Besides KISS, a long list of rock groups—from Led Zeppelin to Aerosmith—have appeared in Revolutionary Comics' Rock 'n' Roll line. Even Billy Ray Cyrus appeared in a Wild West comic-book adventure in 1995 from Marvel's short-lived Marvel Music line, launched in 1994 with licensed titles that featured musicians such as KISS (again), Alice Cooper, AC/DC, KRS-One, and Bob Marley. Many of the comics tied in with album releases and videos or were packaged with CDs, cassettes, and other merchandise. Malibu Comics graphic-novelized the careers of bands like Black Sabbath in the company's early 1990s Rock-It line, and in the 2000s shock-rocker Rob Zombie masterminded the hit Rob Zombie's Spookshow International comic from MVCreations. In the world of manga, rock and movie star Courtney Love is the inspiration for TOKYOPOP's Princess Ai, a 2004 series featuring an outspoken young heroine who disguises herself as a nightclub performer modeled after Love.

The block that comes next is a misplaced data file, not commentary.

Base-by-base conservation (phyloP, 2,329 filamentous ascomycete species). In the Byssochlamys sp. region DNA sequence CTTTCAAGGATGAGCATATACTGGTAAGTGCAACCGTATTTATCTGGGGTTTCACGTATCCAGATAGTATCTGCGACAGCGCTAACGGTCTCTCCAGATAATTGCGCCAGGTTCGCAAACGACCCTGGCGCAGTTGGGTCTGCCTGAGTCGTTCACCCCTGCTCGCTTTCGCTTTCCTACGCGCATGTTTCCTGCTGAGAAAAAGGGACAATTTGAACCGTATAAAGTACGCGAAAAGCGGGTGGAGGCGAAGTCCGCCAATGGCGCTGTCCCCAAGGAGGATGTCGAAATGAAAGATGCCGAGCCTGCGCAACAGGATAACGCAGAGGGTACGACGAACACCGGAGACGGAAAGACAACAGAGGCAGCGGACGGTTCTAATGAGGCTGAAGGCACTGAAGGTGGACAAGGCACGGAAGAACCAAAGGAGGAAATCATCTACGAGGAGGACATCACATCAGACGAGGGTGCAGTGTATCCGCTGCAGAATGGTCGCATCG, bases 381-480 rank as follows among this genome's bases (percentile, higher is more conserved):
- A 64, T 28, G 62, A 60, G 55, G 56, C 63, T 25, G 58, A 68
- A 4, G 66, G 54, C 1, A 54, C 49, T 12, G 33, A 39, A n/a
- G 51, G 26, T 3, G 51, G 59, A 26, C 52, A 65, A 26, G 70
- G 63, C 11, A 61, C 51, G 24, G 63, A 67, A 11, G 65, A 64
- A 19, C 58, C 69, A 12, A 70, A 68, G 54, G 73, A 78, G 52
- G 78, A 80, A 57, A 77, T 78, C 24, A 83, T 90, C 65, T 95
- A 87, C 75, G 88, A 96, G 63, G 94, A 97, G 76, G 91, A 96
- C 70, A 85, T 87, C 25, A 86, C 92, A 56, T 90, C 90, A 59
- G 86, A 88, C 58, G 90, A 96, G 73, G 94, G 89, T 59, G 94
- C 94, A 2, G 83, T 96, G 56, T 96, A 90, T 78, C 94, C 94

And to discuss another outlet for superheroic antics, several well-known rock music videos feature superhero takes: Prince's 1989 Batman features Prince as a half-Batman/half-Joker, with Batmen and Jokers performing as background dancers; Eminem's 2002 video Without Me, presented in classic Batman comic-book style, showcases the hip-hop artist impersonating Batman's sidekick Robin; and Shania Twain displays superheroic action in her semi-animated I'm Gonna Getcha Good video from 2003.


These aren't the only examples of the rock-to-comics crossover reversing from comics into rock—the nucleus of David Bowie's legendary Spiders from Mars band was an early 1970s outfit called Hype in which Bowie and his bandmates dressed as superheroes onstage; Todd McFarlane has illustrated album covers for KORN and others; myriad alternative-rock favorites convened in 1999 for a soundtrack album to the Witchblade comic; and a number of bands of all genres have taken their names from superhero secret identities, from Peter Parker to David Banner. —GM